A developing human embryo.

The study's use of CRISPR/Cas9 on human embryos is a "justified technical approach," HFEA says.

Duncan Hull/Flickr (CC BY 2.0)

U.K. researcher receives permission to edit genes in human embryos

Developmental biologist Kathy Niakan has received permission from U.K. authorities to modify human embryos using the CRISPR/Cas9 gene-editing technology. Niakan, who works at the Francis Crick Institute in London, applied for permission to use the technique in studies to better understand the role of key genes during the first few days of human embryo development.

The Human Fertilisation and Embryology Authority (HFEA), which grants licenses for work with human embryos, sperm, and eggs in the United Kingdom, approved Niakan’s application at a meeting of HFEA's license committee on 14 January. The minutes of that meeting state that, “[o]n balance, the proposed use of CRISPR/Cas9 was considered by the Committee to offer better potential for success, and was a justified technical approach to obtaining research data about gene function from the embryos used.” 

The debate about the ethics of editing embryonic genomes has raged for several years; critics say studies such as Niakan's could be the first step towards "designer babies" or even eugenics.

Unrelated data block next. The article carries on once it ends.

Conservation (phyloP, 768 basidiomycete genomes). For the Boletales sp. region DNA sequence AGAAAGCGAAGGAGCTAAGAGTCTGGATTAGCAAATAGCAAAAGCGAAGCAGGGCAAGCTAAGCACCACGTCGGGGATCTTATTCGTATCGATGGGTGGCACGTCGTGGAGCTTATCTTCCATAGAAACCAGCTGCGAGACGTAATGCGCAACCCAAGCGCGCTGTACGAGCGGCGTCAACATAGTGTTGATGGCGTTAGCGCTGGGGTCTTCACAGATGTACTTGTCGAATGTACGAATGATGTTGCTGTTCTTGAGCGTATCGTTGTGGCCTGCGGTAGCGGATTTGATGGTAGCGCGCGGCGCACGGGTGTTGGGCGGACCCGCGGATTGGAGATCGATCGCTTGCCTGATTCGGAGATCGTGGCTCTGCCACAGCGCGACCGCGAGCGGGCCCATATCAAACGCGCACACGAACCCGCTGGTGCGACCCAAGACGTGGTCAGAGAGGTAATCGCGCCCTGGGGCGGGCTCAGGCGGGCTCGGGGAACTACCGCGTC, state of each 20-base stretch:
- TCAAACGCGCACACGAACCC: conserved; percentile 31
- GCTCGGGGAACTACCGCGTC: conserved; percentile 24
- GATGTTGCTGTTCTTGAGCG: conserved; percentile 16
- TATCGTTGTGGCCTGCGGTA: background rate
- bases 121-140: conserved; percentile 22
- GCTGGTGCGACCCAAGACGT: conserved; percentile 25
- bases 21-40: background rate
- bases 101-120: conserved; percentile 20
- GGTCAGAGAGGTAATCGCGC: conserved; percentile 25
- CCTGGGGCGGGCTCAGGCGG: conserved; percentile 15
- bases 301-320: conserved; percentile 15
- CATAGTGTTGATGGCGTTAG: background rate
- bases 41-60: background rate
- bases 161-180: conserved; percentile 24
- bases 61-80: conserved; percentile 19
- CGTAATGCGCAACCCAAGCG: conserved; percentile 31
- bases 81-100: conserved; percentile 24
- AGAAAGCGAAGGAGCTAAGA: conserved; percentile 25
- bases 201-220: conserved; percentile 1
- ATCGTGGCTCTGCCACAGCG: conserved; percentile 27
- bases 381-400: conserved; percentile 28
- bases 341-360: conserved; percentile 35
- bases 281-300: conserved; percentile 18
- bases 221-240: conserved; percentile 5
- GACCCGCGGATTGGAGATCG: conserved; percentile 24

But many scientists today welcomed HFEA's decision. “I am delighted to hear that the HFEA have had the good sense to approve this important project," Peter Braude, an emeritus professor of obstetrics and gynecology at King’s College London, said in a statement distributed by the Science Media Center in London today. “Gene editing tools will allow fresh insights into the basic genetic mechanisms that control cell allocation in the early embryo. These mechanisms are crucial in ensuring healthy normal development and implantation, and when they go wrong might result in failure to implant or miscarriage. I await results with interest.”

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